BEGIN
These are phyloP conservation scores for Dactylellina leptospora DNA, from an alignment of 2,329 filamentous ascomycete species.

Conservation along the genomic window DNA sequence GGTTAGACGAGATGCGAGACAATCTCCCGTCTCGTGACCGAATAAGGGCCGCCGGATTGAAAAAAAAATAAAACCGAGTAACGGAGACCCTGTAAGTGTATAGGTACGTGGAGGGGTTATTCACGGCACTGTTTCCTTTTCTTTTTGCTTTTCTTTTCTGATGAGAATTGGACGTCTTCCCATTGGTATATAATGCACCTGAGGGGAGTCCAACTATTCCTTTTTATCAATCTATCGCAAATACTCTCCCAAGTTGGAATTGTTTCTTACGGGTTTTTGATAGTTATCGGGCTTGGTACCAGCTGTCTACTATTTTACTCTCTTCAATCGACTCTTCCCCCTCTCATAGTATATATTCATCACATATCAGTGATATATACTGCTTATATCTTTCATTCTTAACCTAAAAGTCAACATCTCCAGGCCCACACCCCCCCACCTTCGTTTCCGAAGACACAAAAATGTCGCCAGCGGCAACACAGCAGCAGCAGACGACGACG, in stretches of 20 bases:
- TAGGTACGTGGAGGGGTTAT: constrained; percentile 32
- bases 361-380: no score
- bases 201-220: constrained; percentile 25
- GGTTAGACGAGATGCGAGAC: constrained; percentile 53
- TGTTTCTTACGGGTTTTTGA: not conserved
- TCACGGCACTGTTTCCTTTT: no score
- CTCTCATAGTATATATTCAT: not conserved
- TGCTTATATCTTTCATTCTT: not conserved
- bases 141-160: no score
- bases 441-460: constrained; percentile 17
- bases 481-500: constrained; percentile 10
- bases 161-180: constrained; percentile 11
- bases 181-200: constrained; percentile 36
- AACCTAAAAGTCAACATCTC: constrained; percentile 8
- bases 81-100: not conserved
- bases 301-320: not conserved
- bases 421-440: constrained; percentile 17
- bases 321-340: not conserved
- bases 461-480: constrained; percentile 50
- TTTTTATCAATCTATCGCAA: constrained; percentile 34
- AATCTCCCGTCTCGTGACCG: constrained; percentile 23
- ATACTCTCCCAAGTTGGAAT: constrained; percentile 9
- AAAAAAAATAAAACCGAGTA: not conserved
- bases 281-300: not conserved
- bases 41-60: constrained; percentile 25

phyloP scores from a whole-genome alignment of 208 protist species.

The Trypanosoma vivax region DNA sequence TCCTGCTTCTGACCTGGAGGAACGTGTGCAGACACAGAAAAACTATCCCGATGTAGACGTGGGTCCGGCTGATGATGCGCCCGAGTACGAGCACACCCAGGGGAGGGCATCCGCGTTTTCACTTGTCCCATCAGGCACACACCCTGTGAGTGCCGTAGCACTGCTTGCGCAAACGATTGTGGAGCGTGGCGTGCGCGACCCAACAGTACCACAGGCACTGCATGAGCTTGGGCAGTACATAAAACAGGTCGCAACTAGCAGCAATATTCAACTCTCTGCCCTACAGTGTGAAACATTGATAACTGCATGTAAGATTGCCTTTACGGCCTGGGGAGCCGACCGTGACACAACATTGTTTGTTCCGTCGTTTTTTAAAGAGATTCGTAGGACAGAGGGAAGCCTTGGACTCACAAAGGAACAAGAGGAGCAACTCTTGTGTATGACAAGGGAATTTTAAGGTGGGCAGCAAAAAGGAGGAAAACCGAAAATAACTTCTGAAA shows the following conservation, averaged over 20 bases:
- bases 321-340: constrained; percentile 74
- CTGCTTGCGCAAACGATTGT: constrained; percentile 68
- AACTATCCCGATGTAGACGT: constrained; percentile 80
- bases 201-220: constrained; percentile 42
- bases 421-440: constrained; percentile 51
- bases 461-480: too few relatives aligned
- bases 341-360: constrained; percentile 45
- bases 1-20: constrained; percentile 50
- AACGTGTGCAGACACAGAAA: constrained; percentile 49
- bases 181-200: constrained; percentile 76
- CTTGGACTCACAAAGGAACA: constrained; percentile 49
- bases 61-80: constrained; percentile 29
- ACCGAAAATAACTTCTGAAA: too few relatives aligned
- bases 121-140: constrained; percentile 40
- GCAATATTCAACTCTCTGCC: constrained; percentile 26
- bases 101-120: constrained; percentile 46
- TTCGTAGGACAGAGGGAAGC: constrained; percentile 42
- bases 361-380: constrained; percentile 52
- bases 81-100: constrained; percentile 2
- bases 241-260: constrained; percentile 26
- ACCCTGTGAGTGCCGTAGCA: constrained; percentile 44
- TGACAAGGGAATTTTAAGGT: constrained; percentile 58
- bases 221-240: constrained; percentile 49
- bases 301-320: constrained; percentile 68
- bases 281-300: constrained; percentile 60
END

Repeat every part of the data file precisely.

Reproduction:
These are phyloP conservation scores for Dactylellina leptospora DNA, from an alignment of 2,329 filamentous ascomycete species.

Conservation along the genomic window DNA sequence GGTTAGACGAGATGCGAGACAATCTCCCGTCTCGTGACCGAATAAGGGCCGCCGGATTGAAAAAAAAATAAAACCGAGTAACGGAGACCCTGTAAGTGTATAGGTACGTGGAGGGGTTATTCACGGCACTGTTTCCTTTTCTTTTTGCTTTTCTTTTCTGATGAGAATTGGACGTCTTCCCATTGGTATATAATGCACCTGAGGGGAGTCCAACTATTCCTTTTTATCAATCTATCGCAAATACTCTCCCAAGTTGGAATTGTTTCTTACGGGTTTTTGATAGTTATCGGGCTTGGTACCAGCTGTCTACTATTTTACTCTCTTCAATCGACTCTTCCCCCTCTCATAGTATATATTCATCACATATCAGTGATATATACTGCTTATATCTTTCATTCTTAACCTAAAAGTCAACATCTCCAGGCCCACACCCCCCCACCTTCGTTTCCGAAGACACAAAAATGTCGCCAGCGGCAACACAGCAGCAGCAGACGACGACG, in stretches of 20 bases:
- TAGGTACGTGGAGGGGTTAT: constrained; percentile 32
- bases 361-380: no score
- bases 201-220: constrained; percentile 25
- GGTTAGACGAGATGCGAGAC: constrained; percentile 53
- TGTTTCTTACGGGTTTTTGA: not conserved
- TCACGGCACTGTTTCCTTTT: no score
- CTCTCATAGTATATATTCAT: not conserved
- TGCTTATATCTTTCATTCTT: not conserved
- bases 141-160: no score
- bases 441-460: constrained; percentile 17
- bases 481-500: constrained; percentile 10
- bases 161-180: constrained; percentile 11
- bases 181-200: constrained; percentile 36
- AACCTAAAAGTCAACATCTC: constrained; percentile 8
- bases 81-100: not conserved
- bases 301-320: not conserved
- bases 421-440: constrained; percentile 17
- bases 321-340: not conserved
- bases 461-480: constrained; percentile 50
- TTTTTATCAATCTATCGCAA: constrained; percentile 34
- AATCTCCCGTCTCGTGACCG: constrained; percentile 23
- ATACTCTCCCAAGTTGGAAT: constrained; percentile 9
- AAAAAAAATAAAACCGAGTA: not conserved
- bases 281-300: not conserved
- bases 41-60: constrained; percentile 25

phyloP scores from a whole-genome alignment of 208 protist species.

The Trypanosoma vivax region DNA sequence TCCTGCTTCTGACCTGGAGGAACGTGTGCAGACACAGAAAAACTATCCCGATGTAGACGTGGGTCCGGCTGATGATGCGCCCGAGTACGAGCACACCCAGGGGAGGGCATCCGCGTTTTCACTTGTCCCATCAGGCACACACCCTGTGAGTGCCGTAGCACTGCTTGCGCAAACGATTGTGGAGCGTGGCGTGCGCGACCCAACAGTACCACAGGCACTGCATGAGCTTGGGCAGTACATAAAACAGGTCGCAACTAGCAGCAATATTCAACTCTCTGCCCTACAGTGTGAAACATTGATAACTGCATGTAAGATTGCCTTTACGGCCTGGGGAGCCGACCGTGACACAACATTGTTTGTTCCGTCGTTTTTTAAAGAGATTCGTAGGACAGAGGGAAGCCTTGGACTCACAAAGGAACAAGAGGAGCAACTCTTGTGTATGACAAGGGAATTTTAAGGTGGGCAGCAAAAAGGAGGAAAACCGAAAATAACTTCTGAAA shows the following conservation, averaged over 20 bases:
- bases 321-340: constrained; percentile 74
- CTGCTTGCGCAAACGATTGT: constrained; percentile 68
- AACTATCCCGATGTAGACGT: constrained; percentile 80
- bases 201-220: constrained; percentile 42
- bases 421-440: constrained; percentile 51
- bases 461-480: too few relatives aligned
- bases 341-360: constrained; percentile 45
- bases 1-20: constrained; percentile 50
- AACGTGTGCAGACACAGAAA: constrained; percentile 49
- bases 181-200: constrained; percentile 76
- CTTGGACTCACAAAGGAACA: constrained; percentile 49
- bases 61-80: constrained; percentile 29
- ACCGAAAATAACTTCTGAAA: too few relatives aligned
- bases 121-140: constrained; percentile 40
- GCAATATTCAACTCTCTGCC: constrained; percentile 26
- bases 101-120: constrained; percentile 46
- TTCGTAGGACAGAGGGAAGC: constrained; percentile 42
- bases 361-380: constrained; percentile 52
- bases 81-100: constrained; percentile 2
- bases 241-260: constrained; percentile 26
- ACCCTGTGAGTGCCGTAGCA: constrained; percentile 44
- TGACAAGGGAATTTTAAGGT: constrained; percentile 58
- bases 221-240: constrained; percentile 49
- bases 301-320: constrained; percentile 68
- bases 281-300: constrained; percentile 60